In Defence of Artificial Trees

Years ago, when the world was younger and more innocent,  my husband and I spent an average of eight hours, eleven minutes, and twenty-two seconds each year trekking through miles of frigid wilderness (okay a tree farm, but it was damn cold), hauling our children with us, in a quest to find the perfect tree. Many arguments ensued over what constituted the perfect tree, but I digress.

My husband would chop down the lucky candidate, while I forcibly restrained our offspring from springing into action (hyperactive kids, sharp tools, you know the drill).

After forking over a small fortune for the privilege of doing all the work ourselves, we loaded the behemoth onto the car roof, anchoring it with bungee cords, yellow plastic ropes, and a fervent prayer. With one hand out the window on each side, each gripping a branch for additional support, we drove home at a snail’s pace, causing more than one episode of road rage.

A day later, once the thawing process had blanketed our garage with a nice, thick carpet of needles, my husband hacked off the bottom of the trunk to promote better water absorption, while I forcibly restrained our offspring (again, hyperactive kids, sharp tools). We then rammed the remnants of the trunk into a tree stand, tightened the screws, and hauled the monster inside with much cursing amidst a merry spray of falling needles.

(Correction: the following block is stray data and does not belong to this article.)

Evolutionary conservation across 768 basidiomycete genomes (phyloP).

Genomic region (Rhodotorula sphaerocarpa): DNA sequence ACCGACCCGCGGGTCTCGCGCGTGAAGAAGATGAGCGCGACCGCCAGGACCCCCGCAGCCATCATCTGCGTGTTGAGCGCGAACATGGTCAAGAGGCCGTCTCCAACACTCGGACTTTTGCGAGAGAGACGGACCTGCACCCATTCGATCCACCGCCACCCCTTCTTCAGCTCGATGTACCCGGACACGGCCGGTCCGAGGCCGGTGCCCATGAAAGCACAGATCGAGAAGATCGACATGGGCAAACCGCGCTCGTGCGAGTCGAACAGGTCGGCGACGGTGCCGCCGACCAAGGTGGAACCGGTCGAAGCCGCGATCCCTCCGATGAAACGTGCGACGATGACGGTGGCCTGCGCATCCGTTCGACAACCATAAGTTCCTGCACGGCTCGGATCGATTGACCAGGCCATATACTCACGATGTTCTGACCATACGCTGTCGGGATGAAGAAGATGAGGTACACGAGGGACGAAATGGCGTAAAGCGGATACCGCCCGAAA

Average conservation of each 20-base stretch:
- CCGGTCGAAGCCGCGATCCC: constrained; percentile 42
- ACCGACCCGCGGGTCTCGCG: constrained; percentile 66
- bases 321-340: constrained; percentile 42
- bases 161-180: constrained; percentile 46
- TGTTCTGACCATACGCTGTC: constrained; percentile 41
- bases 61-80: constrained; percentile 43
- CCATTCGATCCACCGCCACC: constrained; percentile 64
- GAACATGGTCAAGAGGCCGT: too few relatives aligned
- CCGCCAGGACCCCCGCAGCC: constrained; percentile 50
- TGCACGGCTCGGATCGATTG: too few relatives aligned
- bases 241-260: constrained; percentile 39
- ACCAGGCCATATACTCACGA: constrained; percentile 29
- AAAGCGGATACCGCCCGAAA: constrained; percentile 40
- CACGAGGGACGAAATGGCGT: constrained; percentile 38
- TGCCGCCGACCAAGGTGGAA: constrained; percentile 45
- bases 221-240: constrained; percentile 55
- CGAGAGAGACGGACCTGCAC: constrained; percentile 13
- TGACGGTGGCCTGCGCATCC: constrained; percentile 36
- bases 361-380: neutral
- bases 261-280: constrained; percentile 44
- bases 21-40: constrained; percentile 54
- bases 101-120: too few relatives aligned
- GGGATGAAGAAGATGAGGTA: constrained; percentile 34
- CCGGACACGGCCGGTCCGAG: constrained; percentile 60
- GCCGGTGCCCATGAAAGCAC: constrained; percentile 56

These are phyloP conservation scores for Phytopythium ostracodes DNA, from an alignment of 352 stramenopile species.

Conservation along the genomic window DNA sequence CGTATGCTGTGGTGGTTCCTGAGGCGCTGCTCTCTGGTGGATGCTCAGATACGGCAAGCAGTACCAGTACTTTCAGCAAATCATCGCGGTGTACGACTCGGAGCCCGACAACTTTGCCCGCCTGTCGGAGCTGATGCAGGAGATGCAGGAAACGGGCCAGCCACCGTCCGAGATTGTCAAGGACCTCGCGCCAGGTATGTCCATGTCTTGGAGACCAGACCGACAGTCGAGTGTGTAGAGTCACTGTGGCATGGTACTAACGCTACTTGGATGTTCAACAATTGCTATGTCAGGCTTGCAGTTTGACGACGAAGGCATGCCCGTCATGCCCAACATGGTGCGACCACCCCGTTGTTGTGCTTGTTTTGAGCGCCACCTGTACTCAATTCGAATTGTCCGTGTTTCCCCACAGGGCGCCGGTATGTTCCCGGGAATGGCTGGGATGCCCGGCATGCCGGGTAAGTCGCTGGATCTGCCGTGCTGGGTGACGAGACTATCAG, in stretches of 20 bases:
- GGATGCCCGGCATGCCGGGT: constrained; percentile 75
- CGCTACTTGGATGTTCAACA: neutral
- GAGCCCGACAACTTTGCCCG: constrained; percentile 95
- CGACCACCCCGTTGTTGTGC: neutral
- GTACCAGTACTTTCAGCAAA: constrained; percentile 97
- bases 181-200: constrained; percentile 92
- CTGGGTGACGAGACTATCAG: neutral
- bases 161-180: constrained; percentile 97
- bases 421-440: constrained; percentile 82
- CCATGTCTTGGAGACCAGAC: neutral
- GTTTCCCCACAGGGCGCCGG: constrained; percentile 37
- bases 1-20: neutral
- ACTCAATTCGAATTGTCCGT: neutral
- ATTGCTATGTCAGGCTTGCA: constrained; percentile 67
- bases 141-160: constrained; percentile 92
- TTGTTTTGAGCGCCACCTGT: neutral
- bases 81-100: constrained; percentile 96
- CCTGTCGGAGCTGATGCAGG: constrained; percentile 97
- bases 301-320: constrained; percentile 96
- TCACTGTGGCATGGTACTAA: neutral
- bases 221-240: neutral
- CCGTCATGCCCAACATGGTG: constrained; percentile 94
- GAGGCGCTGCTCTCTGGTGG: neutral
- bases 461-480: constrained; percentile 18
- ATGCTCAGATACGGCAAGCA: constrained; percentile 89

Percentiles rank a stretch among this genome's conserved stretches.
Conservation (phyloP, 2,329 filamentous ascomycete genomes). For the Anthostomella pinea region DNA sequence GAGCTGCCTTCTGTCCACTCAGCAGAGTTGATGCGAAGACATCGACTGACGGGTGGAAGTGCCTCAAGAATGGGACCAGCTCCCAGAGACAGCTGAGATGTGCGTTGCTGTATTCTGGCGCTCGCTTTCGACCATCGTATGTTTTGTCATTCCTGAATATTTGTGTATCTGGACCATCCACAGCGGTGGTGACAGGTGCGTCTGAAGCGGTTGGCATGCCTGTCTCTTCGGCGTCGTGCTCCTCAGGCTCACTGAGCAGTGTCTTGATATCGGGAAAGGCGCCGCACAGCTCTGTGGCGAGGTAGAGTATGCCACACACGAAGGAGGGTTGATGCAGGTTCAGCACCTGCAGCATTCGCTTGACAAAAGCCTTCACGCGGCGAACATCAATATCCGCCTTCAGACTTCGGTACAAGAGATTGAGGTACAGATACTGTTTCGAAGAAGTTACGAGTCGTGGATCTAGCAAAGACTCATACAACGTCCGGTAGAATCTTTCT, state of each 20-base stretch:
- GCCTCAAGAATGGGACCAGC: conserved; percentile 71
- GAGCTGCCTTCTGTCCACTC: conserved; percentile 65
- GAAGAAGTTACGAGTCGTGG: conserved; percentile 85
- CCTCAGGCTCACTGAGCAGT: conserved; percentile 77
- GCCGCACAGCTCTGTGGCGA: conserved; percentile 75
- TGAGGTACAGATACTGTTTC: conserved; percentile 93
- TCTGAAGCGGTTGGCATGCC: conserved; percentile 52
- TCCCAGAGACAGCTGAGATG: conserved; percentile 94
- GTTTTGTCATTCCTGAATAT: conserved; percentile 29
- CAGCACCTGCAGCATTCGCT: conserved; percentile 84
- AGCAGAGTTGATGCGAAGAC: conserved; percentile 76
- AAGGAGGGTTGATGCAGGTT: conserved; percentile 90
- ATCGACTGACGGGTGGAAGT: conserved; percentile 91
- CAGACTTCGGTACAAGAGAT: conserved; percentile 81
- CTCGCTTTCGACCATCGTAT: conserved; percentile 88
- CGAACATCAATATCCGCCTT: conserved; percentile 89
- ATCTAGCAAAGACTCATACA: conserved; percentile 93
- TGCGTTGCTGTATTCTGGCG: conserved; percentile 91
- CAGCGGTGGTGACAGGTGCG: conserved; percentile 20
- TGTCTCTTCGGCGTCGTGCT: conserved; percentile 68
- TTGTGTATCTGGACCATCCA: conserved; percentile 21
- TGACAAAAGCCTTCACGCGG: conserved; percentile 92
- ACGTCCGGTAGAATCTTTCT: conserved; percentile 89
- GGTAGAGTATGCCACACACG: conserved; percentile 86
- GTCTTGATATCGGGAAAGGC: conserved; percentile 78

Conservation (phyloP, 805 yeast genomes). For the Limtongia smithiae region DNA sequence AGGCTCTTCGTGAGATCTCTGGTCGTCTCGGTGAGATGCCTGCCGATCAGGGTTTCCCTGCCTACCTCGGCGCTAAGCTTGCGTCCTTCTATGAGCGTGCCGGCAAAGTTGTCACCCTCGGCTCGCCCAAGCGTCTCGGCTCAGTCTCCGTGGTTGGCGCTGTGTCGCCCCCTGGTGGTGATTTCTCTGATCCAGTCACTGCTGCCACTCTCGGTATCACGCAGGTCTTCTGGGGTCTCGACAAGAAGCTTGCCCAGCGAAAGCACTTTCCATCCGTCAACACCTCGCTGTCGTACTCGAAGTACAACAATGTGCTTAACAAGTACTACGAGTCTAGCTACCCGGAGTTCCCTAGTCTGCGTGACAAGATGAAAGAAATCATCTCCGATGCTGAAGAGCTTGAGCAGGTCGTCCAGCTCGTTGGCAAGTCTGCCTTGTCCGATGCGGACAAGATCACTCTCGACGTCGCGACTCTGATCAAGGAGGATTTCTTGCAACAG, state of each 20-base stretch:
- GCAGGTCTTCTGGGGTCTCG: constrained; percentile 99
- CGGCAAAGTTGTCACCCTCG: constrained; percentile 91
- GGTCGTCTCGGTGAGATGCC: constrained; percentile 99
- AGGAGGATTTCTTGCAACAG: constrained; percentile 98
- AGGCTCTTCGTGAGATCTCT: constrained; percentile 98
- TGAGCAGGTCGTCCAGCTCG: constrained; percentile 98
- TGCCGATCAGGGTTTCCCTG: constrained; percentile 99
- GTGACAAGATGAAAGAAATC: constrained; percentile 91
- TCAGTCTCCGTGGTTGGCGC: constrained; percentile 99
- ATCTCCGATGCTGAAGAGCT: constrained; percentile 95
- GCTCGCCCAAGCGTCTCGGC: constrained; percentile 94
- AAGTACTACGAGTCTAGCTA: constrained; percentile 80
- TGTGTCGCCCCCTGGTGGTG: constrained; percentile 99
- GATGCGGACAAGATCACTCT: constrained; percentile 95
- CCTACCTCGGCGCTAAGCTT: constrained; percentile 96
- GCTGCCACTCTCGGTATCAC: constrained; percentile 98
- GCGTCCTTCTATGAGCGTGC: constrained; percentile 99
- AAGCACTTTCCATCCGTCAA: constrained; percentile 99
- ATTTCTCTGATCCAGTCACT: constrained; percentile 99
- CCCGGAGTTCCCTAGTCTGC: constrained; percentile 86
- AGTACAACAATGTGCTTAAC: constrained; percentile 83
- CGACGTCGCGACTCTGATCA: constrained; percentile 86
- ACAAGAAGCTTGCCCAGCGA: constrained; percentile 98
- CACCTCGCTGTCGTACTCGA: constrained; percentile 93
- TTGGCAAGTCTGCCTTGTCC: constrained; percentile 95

For the next four hours, my husband and I made the intricate adjustments needed to ensure the tree would remain upright. Every year, we used props, books, duct tape, sky hooks, etc. to hold that sucker in place.

It worked. Mostly. Except the one year it didn’t. I don’t want to talk about it.

And don’t get me started on the daily watering (ruining a perfectly good hardwood floor in the process), and the needle clogging incident requiring emergency vacuum cleaner treatment.

After many years of this insanity, the kids left home, we downsized, and grew smarter. We now own a lovely, collapsible FAKE tree and a can of pine-scented room spray, which smells as beautiful as the real deal, if not better.

So here’s my question to you: Do you prefer real or artificial, and why?

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2 Responses to In Defence of Artificial Trees

  1. Colleen says:

    Artificial. No needles. Lights pre- attached. Just open it up, adjust the branches, add some decorations and voila, done. Again, no messy needles.

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